"Controller Based BGP Multicast Signaling", draft-ietf- "Controller Based BGP Multicast Signaling", draft-ietf-
bess-bgp-multicast-controller-01 (work in progress), June bess-bgp-multicast-controller-05 (work in progress),
2020. September 2020.
[I-D.ietf-bess-mvpn-evpn-aggregation-label] [I-D.ietf-bess-mvpn-evpn-aggregation-label]
Zhang, Z., Rosen, E., Lin, W., Li, Z., and I. Wijnands, Zhang, Z., Rosen, E., Lin, W., Li, Z., and I. Wijnands,
"MVPN/EVPN Tunnel Aggregation with Common Labels", draft- "MVPN/EVPN Tunnel Aggregation with Common Labels", draft-
ietf-bess-mvpn-evpn-aggregation-label-03 (work in ietf-bess-mvpn-evpn-aggregation-label-04 (work in
progress), October 2019. progress), November 2020.
[I-D.ietf-bess-mvpn-pe-ce] [I-D.ietf-bess-mvpn-pe-ce]
Patel, K., Rosen, E., and Y. Rekhter, "BGP as an MVPN PE- Patel, K., Rosen, E., and Y. Rekhter, "BGP as an MVPN PE-
CE Protocol", draft-ietf-bess-mvpn-pe-ce-01 (work in CE Protocol", draft-ietf-bess-mvpn-pe-ce-01 (work in
progress), October 2015. progress), October 2015.
[I-D.ietf-spring-segment-routing-policy] [I-D.ietf-lsr-flex-algo]
Filsfils, C., Sivabalan, S., Voyer, D., Bogdanov, A., and Psenak, P., Hegde, S., Filsfils, C., Talaulikar, K., and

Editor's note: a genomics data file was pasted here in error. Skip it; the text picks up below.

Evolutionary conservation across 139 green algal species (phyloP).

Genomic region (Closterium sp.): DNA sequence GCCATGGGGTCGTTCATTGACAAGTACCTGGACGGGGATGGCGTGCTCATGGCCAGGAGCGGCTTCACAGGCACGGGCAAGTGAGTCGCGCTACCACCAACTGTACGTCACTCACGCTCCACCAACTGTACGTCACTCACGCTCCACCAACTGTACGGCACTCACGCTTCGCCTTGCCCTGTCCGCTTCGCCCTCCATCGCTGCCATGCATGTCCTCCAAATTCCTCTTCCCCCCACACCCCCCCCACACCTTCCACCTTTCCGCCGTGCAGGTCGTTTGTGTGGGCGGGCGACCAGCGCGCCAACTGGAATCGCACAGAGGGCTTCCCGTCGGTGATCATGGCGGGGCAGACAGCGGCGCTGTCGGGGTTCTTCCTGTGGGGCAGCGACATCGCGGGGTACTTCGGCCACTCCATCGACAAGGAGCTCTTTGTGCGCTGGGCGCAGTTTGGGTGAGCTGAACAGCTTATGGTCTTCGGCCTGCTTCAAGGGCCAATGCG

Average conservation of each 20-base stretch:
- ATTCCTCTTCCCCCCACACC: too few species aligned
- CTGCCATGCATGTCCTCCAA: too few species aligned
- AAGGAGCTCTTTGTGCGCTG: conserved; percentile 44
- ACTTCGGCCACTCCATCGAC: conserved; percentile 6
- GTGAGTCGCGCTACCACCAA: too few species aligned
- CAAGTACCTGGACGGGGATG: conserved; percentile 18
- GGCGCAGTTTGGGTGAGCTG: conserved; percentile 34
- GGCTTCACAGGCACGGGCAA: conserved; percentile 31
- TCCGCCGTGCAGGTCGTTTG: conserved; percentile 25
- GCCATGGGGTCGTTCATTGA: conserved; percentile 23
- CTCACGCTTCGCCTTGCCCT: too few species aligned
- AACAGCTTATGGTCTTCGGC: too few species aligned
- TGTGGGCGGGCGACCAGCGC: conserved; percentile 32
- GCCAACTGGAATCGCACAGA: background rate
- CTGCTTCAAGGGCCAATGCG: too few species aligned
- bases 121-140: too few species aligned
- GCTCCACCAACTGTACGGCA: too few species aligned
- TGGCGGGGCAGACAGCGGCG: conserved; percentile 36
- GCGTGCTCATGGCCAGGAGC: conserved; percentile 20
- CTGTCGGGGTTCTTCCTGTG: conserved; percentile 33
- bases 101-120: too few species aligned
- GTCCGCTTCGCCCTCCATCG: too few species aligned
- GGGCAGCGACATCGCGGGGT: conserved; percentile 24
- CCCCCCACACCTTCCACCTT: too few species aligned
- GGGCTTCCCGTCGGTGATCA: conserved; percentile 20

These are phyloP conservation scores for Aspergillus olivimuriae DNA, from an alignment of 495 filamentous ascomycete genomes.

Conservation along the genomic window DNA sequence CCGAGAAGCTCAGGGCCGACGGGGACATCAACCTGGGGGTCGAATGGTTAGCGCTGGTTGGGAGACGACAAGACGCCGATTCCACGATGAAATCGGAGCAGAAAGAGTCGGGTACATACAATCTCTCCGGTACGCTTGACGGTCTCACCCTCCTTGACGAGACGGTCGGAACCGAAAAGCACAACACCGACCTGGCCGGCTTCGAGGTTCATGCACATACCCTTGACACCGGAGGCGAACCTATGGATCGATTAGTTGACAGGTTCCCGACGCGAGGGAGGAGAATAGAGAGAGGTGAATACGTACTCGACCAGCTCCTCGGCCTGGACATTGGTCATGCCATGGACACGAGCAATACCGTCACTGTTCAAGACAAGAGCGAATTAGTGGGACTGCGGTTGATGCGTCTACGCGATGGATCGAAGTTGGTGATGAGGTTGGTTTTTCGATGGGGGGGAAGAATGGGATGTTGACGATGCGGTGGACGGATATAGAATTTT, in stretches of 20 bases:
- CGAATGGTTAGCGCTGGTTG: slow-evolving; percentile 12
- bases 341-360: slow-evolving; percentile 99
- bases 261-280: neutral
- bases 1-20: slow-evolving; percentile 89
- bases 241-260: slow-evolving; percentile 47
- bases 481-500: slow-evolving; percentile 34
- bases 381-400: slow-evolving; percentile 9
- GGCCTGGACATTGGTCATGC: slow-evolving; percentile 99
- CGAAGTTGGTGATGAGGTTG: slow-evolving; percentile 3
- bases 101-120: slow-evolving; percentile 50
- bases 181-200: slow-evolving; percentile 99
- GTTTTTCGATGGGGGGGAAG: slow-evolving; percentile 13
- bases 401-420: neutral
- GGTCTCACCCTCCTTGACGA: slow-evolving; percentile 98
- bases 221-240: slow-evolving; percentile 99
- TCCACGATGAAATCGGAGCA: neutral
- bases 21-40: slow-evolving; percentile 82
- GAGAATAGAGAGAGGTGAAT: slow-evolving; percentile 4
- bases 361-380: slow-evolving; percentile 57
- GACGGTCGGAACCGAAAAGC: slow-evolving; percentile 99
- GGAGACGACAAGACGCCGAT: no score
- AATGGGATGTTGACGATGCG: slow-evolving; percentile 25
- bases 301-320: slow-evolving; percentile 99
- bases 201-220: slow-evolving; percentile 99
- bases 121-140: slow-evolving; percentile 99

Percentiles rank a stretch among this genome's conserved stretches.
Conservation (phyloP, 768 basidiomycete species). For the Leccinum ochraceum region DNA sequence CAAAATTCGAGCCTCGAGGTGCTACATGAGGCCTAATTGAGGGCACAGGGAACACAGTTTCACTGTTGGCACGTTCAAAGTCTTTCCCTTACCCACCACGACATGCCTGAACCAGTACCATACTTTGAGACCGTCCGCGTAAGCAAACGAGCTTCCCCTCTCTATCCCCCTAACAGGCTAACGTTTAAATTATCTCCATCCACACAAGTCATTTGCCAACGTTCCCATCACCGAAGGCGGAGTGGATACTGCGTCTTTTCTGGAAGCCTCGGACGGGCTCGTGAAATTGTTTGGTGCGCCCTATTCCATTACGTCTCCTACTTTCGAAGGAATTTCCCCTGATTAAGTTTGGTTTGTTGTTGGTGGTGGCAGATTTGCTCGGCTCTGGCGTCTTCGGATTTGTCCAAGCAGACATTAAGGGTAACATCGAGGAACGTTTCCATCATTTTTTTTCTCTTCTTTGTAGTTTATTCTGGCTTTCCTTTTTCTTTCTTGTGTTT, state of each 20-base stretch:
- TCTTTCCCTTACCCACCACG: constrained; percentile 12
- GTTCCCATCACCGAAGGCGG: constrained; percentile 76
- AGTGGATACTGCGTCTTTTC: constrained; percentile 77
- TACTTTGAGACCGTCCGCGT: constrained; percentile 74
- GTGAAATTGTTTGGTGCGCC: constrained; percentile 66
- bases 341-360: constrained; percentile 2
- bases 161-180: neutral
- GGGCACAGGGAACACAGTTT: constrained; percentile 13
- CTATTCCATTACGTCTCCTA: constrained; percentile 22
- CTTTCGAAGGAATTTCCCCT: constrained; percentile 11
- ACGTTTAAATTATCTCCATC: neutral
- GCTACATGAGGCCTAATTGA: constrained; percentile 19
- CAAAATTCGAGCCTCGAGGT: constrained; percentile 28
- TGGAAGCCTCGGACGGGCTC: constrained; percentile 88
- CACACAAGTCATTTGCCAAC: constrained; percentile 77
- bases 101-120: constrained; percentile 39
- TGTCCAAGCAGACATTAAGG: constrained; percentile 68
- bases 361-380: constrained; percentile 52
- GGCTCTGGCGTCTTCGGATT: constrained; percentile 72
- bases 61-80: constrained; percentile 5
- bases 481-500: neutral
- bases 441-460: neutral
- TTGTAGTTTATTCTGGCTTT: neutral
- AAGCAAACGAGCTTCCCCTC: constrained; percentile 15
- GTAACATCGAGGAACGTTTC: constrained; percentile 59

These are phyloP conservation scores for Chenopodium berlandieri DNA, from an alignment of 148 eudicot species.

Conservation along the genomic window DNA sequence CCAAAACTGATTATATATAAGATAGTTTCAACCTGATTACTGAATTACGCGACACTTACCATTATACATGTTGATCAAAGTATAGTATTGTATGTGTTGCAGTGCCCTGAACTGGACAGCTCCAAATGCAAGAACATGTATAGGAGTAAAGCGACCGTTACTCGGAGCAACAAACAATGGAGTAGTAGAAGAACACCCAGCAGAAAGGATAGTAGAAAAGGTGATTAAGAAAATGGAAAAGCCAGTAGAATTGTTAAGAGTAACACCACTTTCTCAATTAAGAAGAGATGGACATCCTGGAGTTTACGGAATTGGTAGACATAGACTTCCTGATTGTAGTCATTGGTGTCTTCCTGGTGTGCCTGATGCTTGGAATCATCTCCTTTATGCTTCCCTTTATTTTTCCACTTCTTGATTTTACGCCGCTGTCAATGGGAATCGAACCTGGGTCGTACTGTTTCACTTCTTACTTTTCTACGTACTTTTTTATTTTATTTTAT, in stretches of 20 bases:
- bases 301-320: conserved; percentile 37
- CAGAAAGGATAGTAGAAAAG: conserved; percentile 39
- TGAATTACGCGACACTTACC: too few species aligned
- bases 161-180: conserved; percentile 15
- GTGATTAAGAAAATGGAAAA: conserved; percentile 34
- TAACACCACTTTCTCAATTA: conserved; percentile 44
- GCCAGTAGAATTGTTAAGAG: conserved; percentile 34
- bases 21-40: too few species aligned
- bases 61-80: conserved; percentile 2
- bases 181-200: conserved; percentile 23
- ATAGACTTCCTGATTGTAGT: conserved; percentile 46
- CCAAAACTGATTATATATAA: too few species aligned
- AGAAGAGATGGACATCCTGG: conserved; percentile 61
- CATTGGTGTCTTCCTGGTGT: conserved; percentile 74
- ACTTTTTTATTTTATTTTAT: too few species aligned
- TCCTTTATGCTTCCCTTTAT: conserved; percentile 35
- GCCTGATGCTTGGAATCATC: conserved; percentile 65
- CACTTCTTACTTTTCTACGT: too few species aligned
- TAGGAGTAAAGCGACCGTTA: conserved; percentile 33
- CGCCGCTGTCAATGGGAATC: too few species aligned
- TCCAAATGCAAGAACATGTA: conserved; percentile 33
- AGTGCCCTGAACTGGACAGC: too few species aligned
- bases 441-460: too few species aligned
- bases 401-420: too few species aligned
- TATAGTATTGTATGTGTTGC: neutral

P. Mattes, "Segment Routing Policy Architecture", draft- A. Gulko, "IGP Flexible Algorithm", draft-ietf-lsr-flex-
ietf-spring-segment-routing-policy-07 (work in progress), algo-13 (work in progress), October 2020.
May 2020.
[I-D.voyer-pim-sr-p2mp-policy] [I-D.ietf-mpls-seamless-mpls]
Leymann, N., Decraene, B., Filsfils, C., Konstantynowicz,
M., and D. Steinberg, "Seamless MPLS Architecture", draft-
ietf-mpls-seamless-mpls-07 (work in progress), June 2014.
[I-D.ietf-pim-sr-p2mp-policy]
Voyer, D., Filsfils, C., Parekh, R., Bidgoli, H., and Z. Voyer, D., Filsfils, C., Parekh, R., Bidgoli, H., and Z.
Zhang, "Segment Routing Point-to-Multipoint Policy", Zhang, "Segment Routing Point-to-Multipoint Policy",
draft-voyer-pim-sr-p2mp-policy-01 (work in progress), draft-ietf-pim-sr-p2mp-policy-01 (work in progress),
April 2020. October 2020.
[I-D.ietf-spring-segment-routing-policy]
Filsfils, C., Talaulikar, K., Voyer, D., Bogdanov, A., and
P. Mattes, "Segment Routing Policy Architecture", draft-
ietf-spring-segment-routing-policy-09 (work in progress),
November 2020.
[I-D.kaliraj-idr-bgp-classful-transport-planes]
Vairavakkalai, K., Venkataraman, N., Rajagopalan, B., and
G. Mishra, "BGP Classful Transport Planes", draft-kaliraj-
idr-bgp-classful-transport-planes-03 (work in progress),
December 2020.